Many families today choose direct cremation or burial upon the death of a loved one, rather than the traditional funeral that usually had the body present, often with an open casket. Direct cremation or direct burial allows for significant cost savings as compared to an open casket funeral service. Following direct cremation or direct burial, the family may choose to have a memorial service. Often they want to do the planning on their own and hold the service at a location other than a funeral home, avoiding the expense incurred when a funeral director participates. The information below is intended to aid people in planning a memorial service without the assistance of clergy or a funeral director.
There are a few things to keep in mind when choosing a location for the memorial service. If the deceased did not have a strong religious affiliation, consider places that reflect their personality or interests. For example, the memorial for a nature lover might be held at a local park or garden. Also, try to choose a location that is convenient for friends and family members. Remember, more than one service can be held.
Select a date
The date selected may be several weeks after the death. Pick a date that allows friends and family time to make travel plans and adjust their calendars.
Will there be a primary purpose or theme for the service?
You may want to decide on a purpose or theme for the memorial service, as a guide for readings, etc. For what will the deceased be remembered? Her dedication to charity? His love of music? Her active lifestyle? Also consider if there are issues to be discussed or conflicts to be resolved that will help attendees deal with the death. It may be best to address a controversy rather than to ignore it.
Write the obituary
After writing the obituary, check cost of publication with local newspapers. If the price is too high for your budget, copies of the obituary can be emailed or mailed to friends and family as an alternative.
Notify out-of-town family and friends
All those to be included in the memorial service should be notified-either in writing by email or with a phone call-in time to make travel arrangements. You may want to include a list of hotels close to the memorial location for out-of-town visitors not staying with friends and family.Our Personalized Funeral Plan includes free Realtive Notification Service directly from our Exclusive Funeral Society!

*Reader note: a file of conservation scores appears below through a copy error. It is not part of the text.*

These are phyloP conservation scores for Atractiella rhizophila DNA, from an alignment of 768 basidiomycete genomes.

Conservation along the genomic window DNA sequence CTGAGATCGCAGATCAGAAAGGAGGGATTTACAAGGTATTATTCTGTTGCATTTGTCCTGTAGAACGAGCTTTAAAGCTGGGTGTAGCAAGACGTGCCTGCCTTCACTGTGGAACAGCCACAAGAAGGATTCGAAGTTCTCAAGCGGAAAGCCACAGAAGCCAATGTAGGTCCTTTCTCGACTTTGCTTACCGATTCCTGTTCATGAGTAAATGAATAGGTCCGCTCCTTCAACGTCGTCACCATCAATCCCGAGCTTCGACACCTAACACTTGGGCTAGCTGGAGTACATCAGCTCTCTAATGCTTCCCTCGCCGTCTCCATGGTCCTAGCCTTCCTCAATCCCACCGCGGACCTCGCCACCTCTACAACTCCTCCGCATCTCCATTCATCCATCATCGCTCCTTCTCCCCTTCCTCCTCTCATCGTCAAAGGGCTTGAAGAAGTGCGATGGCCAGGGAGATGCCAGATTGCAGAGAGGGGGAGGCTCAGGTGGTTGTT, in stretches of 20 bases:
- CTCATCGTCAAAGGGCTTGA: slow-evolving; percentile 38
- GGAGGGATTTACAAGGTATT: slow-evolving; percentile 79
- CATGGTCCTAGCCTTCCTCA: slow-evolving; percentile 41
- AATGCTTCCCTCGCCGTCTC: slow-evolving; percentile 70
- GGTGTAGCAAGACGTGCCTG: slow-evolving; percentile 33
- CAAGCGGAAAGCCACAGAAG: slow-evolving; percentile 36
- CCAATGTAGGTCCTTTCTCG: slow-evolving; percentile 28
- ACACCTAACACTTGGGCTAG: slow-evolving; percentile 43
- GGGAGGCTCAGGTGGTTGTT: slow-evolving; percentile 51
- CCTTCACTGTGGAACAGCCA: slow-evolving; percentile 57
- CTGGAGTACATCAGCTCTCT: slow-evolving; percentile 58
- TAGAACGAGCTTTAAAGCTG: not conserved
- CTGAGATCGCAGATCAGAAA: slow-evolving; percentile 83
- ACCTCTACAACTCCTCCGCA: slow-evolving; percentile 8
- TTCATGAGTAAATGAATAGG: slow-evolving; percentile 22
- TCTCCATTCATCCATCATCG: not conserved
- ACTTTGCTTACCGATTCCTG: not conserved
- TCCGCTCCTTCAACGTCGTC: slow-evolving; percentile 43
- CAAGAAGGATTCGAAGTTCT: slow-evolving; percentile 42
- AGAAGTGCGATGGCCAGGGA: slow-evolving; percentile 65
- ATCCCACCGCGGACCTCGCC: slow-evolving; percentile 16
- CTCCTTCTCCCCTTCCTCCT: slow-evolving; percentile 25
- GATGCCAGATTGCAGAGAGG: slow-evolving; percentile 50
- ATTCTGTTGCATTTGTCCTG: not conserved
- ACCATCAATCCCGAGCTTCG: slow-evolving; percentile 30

Choose a leader for the service
Decide whether a clergyperson, adult son or daughter, spouse, friend, or sibling will lead. Of course, a well-organized service may also be led jointly.
Consider creating a printed program or memorial cards
A program can include photographs, names of speakers, copies of the readings, favorite memories, and information about the deceased. Copies may be sent to those unable to attend the service.
Decide on speaker(s)
One speaker is usually asked to give highlights from the life of the deceased. Others may read a favorite religious passage or prayer, poem, or memory. Decide who will read and what will be read. All attendees may be given an opportunity to share memories, with the service leader serving as a moderator to keep things moving and bring the discussion to a close at an appropriate time.
You may decide to purchase flowers, gather boquets from your own garden or just use those provided as gifts. Some families choose to send home flowers with guests after the service.
Many memorial services open and close with music. You may choose to play the deceased's favorite song on CD, solicit a performance from local musicians, or lead guests in a hymn.
If you belong to a faith group, consult your clergy person and prayer book. Others may choose to use special poems or passages from favorite books. Family or friends may wish to write something special to be read at the service.
Collect photographs or memorabilia
Display photos or favorite objects that exemplify and reflect the deceased's personality. Some people put together memory books or videos with contributions from family and friends. A reflection book may also be provided for guests to write down favorite memories.
Memorial gifts are a way for guests to remember the deceased. They may be as simple as potted plants used in the ceremony, or a photo of the deceased attached to their favorite quote. If the deceased had a favorite charity, providing the name and address will make it easier for guests to make a memorial gift. Charitable organizations often have pre-addressed donation envelopes which they would be happy to make available to have on hand at the service. People's Memorial Association welcomes memorial gifts in honor of a loved one to support its ongoing work.
Make clear to your guests if/when/where a reception will be held following the service. It may be held in a private home, activities center of a retirement community, park, or other convenient location. You may choose to provide simple or more elaborate refreshments.
Order of Service
The following is a sample Order of Service for you to customize to fit your own unique circumstances.
2. Opening Words
3. Candle Lighting or other Ritual
4. Address giving background information
6. Personal reflections by one or more family members or friends
8. Summation by service leader
9. Closing words
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